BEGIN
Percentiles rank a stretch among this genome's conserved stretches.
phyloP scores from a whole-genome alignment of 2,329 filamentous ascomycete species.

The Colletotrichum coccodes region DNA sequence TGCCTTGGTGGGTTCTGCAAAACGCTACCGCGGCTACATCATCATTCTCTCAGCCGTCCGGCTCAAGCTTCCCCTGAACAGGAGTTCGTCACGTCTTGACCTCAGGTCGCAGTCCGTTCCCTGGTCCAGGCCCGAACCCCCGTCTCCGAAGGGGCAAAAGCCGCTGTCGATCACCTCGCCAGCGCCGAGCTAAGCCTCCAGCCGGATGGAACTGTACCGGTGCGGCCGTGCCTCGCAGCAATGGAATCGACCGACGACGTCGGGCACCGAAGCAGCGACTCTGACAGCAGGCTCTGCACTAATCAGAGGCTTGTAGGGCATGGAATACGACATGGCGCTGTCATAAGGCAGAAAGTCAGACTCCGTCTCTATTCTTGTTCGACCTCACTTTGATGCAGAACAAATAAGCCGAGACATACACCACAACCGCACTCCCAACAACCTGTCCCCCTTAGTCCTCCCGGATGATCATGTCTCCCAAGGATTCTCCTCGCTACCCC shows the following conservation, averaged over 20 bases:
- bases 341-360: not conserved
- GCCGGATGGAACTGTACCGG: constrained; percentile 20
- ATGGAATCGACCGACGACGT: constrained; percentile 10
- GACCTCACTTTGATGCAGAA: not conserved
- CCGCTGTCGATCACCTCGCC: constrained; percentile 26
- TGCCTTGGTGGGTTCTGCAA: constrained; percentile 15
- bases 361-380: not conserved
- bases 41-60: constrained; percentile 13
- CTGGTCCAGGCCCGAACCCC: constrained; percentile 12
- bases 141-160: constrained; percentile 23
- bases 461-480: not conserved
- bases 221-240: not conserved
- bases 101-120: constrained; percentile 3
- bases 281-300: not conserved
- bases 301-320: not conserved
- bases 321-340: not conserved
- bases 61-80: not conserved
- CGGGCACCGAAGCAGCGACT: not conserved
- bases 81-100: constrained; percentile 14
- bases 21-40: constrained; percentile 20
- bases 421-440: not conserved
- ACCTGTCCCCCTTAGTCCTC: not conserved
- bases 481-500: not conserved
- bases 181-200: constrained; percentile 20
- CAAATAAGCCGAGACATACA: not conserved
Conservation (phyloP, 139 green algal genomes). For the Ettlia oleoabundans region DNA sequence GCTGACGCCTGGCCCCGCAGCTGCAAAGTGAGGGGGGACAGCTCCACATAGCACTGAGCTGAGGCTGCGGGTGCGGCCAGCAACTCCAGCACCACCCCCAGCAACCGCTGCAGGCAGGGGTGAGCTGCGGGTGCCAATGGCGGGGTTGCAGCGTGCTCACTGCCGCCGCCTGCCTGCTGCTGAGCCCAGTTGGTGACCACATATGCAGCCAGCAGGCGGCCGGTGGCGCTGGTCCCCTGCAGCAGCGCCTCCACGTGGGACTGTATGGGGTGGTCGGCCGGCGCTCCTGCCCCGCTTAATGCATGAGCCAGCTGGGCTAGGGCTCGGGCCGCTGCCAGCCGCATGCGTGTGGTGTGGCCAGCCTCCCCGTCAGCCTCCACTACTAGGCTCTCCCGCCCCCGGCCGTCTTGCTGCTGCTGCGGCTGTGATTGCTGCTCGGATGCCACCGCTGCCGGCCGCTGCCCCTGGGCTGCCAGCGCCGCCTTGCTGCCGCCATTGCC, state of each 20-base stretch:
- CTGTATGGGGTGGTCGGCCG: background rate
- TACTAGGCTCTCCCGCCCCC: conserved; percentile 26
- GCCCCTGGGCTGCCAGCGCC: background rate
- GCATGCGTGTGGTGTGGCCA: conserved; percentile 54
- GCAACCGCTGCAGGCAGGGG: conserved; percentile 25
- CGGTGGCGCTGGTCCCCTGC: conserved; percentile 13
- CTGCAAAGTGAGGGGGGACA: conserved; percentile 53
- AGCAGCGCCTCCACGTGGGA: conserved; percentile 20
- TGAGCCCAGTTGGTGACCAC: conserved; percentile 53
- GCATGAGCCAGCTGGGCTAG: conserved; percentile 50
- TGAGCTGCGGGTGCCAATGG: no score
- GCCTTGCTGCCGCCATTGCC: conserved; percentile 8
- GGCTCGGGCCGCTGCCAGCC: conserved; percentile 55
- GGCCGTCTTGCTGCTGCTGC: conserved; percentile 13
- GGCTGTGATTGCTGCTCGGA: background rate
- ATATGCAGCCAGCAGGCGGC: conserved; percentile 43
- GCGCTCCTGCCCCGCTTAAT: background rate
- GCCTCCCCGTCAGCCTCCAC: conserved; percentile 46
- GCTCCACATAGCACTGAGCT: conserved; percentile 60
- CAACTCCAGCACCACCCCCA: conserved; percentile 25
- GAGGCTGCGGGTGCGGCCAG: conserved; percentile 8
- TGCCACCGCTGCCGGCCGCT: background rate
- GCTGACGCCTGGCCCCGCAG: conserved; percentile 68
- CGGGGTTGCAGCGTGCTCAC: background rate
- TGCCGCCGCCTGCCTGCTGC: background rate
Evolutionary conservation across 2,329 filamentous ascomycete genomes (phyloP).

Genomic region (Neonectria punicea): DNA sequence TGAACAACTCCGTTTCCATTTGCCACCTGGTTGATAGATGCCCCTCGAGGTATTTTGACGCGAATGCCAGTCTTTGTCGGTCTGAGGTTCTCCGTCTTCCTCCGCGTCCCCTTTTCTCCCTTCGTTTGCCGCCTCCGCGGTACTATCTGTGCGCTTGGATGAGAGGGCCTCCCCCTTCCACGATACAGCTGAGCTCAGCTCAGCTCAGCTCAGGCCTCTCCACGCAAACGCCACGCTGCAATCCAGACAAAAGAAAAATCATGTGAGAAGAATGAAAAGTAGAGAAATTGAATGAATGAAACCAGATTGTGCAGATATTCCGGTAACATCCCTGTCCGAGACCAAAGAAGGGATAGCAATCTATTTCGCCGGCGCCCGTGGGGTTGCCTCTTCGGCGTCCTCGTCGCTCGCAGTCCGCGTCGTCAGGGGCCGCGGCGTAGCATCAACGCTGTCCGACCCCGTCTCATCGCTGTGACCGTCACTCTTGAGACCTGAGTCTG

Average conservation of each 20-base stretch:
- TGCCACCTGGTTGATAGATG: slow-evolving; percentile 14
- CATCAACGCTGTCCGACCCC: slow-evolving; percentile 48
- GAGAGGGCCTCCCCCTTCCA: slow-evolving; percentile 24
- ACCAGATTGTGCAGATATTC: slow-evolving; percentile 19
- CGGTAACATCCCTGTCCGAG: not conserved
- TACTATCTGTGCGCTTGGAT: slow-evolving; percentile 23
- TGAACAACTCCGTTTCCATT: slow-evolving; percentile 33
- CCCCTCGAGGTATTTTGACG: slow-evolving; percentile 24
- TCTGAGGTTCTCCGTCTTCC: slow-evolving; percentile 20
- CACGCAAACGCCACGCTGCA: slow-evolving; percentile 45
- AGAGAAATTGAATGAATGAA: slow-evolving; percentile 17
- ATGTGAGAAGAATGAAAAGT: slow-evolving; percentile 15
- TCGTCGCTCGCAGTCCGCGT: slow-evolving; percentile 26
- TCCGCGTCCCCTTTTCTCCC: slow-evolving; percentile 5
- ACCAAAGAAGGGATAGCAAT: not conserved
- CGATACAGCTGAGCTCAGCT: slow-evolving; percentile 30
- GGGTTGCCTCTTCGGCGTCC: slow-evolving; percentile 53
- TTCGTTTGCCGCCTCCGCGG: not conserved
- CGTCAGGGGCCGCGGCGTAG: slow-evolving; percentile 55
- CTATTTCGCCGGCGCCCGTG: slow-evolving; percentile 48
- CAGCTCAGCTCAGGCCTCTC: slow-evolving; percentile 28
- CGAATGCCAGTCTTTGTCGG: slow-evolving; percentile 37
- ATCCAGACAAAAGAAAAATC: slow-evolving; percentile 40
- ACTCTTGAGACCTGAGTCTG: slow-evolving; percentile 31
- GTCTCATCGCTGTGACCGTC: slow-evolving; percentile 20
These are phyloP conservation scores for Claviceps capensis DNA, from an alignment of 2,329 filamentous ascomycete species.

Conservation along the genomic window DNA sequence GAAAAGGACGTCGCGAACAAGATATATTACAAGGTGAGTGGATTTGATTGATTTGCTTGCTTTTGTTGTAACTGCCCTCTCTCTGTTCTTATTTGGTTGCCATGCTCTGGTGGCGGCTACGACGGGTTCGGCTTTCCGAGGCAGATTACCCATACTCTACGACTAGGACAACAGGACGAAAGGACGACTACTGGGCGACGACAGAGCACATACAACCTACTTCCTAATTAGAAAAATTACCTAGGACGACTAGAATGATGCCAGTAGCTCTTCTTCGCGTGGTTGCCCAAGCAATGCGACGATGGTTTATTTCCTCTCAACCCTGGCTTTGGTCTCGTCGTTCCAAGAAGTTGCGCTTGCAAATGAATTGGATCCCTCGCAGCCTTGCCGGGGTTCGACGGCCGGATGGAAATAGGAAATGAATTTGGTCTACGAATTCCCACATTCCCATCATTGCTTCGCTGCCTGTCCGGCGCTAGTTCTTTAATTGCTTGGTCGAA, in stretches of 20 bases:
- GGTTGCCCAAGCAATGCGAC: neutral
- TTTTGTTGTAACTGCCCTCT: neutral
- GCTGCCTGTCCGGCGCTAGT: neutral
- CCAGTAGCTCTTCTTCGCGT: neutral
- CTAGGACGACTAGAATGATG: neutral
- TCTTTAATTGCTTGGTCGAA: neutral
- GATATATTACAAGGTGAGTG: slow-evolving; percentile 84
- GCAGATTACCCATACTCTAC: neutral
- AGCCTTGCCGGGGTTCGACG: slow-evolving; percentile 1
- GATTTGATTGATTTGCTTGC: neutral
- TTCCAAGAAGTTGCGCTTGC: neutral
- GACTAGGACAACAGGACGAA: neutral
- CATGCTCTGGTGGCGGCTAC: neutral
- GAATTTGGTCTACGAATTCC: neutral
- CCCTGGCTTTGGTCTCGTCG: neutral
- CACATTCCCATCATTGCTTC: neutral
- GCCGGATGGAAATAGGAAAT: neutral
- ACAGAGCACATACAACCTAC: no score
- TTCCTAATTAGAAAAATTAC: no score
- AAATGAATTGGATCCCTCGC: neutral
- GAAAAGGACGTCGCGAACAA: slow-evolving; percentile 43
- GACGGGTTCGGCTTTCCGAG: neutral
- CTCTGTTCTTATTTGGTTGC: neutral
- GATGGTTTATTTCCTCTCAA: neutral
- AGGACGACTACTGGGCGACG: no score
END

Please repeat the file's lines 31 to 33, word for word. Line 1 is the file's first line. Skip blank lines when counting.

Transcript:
- TACTAGGCTCTCCCGCCCCC: conserved; percentile 26
- GCCCCTGGGCTGCCAGCGCC: background rate
- GCATGCGTGTGGTGTGGCCA: conserved; percentile 54